There has been much hand wringing among UK actuaries and pension scheme managers in the past few months about the impact of a court ruling last year requiring certain pension benefits to be paid equally to men and women.

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In the immediate aftermath of the ‘guaranteed minimum pension’ (GMP) ruling on 26 October 2018, consultancy firms seemed to enter a mini bidding war for which of them could come up with the most eye-watering figure for the total cost of implementing the decision. Aon started at £15bn (€17bn), Mercer estimated £20bn, and JLT trumped them both with £32bn.

As it turns out, they were all wrong. Hymans Robertson, having taken more time and crunched some real-world data, estimated last month that the total bill was more likely to be in the region of £8bn – at the most, half of the most conservative estimate made in October.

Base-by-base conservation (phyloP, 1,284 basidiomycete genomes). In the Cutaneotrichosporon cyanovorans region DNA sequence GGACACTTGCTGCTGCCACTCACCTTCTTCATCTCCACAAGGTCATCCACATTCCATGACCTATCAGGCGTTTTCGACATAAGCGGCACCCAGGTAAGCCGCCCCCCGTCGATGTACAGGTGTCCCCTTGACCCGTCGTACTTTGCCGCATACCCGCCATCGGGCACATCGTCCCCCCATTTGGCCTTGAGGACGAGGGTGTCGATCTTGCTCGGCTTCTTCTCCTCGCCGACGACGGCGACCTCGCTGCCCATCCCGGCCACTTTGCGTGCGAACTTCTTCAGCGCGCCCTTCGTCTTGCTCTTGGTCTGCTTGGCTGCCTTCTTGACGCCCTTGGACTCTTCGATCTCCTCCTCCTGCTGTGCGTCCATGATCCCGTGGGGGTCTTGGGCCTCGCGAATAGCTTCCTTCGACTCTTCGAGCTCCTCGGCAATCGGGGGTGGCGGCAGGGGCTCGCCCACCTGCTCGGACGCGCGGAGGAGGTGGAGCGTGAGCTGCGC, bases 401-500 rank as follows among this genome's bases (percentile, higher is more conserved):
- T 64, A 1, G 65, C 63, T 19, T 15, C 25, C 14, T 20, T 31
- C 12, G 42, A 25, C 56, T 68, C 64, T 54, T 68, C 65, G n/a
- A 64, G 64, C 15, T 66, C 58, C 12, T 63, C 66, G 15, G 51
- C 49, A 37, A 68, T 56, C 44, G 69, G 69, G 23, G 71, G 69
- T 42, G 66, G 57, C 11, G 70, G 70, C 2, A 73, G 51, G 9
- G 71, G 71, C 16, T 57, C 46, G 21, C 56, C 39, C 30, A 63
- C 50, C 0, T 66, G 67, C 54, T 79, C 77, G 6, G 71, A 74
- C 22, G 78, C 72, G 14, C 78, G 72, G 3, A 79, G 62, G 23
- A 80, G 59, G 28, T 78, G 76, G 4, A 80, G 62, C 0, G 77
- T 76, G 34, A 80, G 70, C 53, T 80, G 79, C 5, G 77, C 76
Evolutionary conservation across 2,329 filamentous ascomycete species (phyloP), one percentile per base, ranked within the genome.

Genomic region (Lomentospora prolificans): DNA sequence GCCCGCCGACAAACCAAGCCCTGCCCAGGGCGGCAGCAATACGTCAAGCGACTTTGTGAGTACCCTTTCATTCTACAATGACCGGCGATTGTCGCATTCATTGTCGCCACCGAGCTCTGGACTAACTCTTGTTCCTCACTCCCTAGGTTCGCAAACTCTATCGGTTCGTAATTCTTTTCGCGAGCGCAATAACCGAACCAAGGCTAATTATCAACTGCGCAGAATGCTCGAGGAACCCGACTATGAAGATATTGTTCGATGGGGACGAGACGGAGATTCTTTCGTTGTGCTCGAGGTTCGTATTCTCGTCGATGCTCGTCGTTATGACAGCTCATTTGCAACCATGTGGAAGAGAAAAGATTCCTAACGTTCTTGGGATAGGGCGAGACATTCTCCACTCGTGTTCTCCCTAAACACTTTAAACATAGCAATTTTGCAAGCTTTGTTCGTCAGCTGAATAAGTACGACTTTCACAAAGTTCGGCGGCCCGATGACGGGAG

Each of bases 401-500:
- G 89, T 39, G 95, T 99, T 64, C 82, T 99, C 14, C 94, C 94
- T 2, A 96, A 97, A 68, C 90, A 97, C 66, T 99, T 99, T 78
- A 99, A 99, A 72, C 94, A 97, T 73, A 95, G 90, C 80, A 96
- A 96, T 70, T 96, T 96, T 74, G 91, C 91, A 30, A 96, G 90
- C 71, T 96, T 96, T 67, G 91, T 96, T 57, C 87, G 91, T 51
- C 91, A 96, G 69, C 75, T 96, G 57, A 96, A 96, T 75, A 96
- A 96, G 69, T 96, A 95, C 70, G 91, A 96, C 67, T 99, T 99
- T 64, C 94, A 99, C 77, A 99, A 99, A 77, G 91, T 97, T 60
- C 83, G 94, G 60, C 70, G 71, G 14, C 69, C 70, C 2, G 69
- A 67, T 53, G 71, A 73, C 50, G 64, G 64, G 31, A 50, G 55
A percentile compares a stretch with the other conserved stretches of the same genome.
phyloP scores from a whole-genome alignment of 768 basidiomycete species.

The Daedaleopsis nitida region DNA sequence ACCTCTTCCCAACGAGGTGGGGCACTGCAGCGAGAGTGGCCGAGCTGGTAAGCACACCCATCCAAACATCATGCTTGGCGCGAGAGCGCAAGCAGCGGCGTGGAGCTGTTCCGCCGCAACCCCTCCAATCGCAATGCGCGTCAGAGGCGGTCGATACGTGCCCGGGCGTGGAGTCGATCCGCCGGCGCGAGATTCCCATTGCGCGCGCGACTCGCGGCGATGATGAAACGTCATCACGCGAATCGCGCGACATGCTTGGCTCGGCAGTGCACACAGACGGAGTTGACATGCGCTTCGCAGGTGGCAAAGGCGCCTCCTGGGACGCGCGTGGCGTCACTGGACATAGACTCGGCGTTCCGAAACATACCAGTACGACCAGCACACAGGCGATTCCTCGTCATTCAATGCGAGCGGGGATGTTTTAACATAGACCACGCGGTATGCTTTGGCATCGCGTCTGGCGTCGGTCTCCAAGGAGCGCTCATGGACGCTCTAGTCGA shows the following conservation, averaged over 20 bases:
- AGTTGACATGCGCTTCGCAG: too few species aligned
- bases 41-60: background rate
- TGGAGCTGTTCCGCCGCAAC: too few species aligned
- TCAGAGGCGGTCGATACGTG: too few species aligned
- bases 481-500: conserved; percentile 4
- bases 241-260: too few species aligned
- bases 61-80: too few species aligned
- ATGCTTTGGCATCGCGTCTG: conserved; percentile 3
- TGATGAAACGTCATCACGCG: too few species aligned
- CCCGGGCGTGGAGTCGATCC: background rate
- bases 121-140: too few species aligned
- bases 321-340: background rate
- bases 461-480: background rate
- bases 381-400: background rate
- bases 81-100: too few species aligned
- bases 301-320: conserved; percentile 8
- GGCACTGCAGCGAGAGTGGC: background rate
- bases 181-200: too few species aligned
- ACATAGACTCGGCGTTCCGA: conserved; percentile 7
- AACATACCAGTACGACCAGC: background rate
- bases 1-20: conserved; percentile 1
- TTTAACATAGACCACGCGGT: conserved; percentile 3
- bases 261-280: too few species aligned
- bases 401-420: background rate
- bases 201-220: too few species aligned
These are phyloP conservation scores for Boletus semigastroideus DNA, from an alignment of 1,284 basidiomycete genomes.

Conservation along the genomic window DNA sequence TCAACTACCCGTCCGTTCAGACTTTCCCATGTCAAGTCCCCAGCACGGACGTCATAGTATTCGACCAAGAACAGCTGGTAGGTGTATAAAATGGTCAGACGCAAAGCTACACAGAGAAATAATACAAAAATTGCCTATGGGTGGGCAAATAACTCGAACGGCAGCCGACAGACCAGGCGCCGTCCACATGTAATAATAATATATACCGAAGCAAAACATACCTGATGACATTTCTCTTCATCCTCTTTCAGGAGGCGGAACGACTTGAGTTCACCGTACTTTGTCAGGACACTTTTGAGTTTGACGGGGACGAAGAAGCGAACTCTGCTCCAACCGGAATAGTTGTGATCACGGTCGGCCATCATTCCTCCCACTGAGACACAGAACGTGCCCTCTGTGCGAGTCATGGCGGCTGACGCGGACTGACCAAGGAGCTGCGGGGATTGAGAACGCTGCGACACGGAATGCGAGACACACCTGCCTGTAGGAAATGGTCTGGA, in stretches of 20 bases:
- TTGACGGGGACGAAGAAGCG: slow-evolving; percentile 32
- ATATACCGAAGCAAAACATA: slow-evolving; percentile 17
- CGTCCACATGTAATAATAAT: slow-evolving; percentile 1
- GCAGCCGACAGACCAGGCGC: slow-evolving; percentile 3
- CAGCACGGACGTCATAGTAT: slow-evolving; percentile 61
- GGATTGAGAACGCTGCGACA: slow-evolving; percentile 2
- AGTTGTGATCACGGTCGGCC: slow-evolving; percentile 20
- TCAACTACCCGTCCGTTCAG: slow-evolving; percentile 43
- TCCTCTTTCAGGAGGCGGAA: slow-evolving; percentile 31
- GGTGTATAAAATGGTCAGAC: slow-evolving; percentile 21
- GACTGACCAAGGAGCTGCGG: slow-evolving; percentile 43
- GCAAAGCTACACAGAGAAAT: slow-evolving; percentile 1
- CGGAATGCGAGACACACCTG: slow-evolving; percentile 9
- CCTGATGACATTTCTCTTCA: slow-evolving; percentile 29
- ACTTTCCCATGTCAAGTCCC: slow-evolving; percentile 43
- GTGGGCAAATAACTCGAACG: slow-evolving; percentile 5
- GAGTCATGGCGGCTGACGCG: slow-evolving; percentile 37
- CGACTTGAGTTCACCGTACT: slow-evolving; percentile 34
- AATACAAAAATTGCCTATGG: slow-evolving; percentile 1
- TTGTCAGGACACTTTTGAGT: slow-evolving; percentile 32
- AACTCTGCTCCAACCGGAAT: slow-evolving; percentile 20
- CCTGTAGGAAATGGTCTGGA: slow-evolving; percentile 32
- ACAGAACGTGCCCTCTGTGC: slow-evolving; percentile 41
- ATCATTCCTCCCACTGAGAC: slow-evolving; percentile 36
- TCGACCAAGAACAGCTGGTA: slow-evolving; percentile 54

IPE has crunched some numbers too, collating estimates published by 131 listed companies. In total, they have accounted for costs of £2bn – roughly 0.48% of their combined liabilities.

Some figures within that dataset are still concerning: HSBC’s UK pension fund recorded a £177m bill, one of 10 companies reporting costs in excess of £50m. All this for a change that is expected to make little difference to individual scheme members.

But another line of HSBC’s 2018 accounts can help put these numbers into context. Actuarial gains – related to a higher discount rate and changing mortality assumptions – wiped more than £800m off its liabilities. At the end of December, the bank’s pension liabilities were 9.5% less than a year earlier.

Declining rates of longevity improvements are expected to have a far greater impact on liabilities than one-off accounting adjustments for schemes across Europe, regardless of what headlines may tell you. Context is crucial.

Nick Reeve, News Editor



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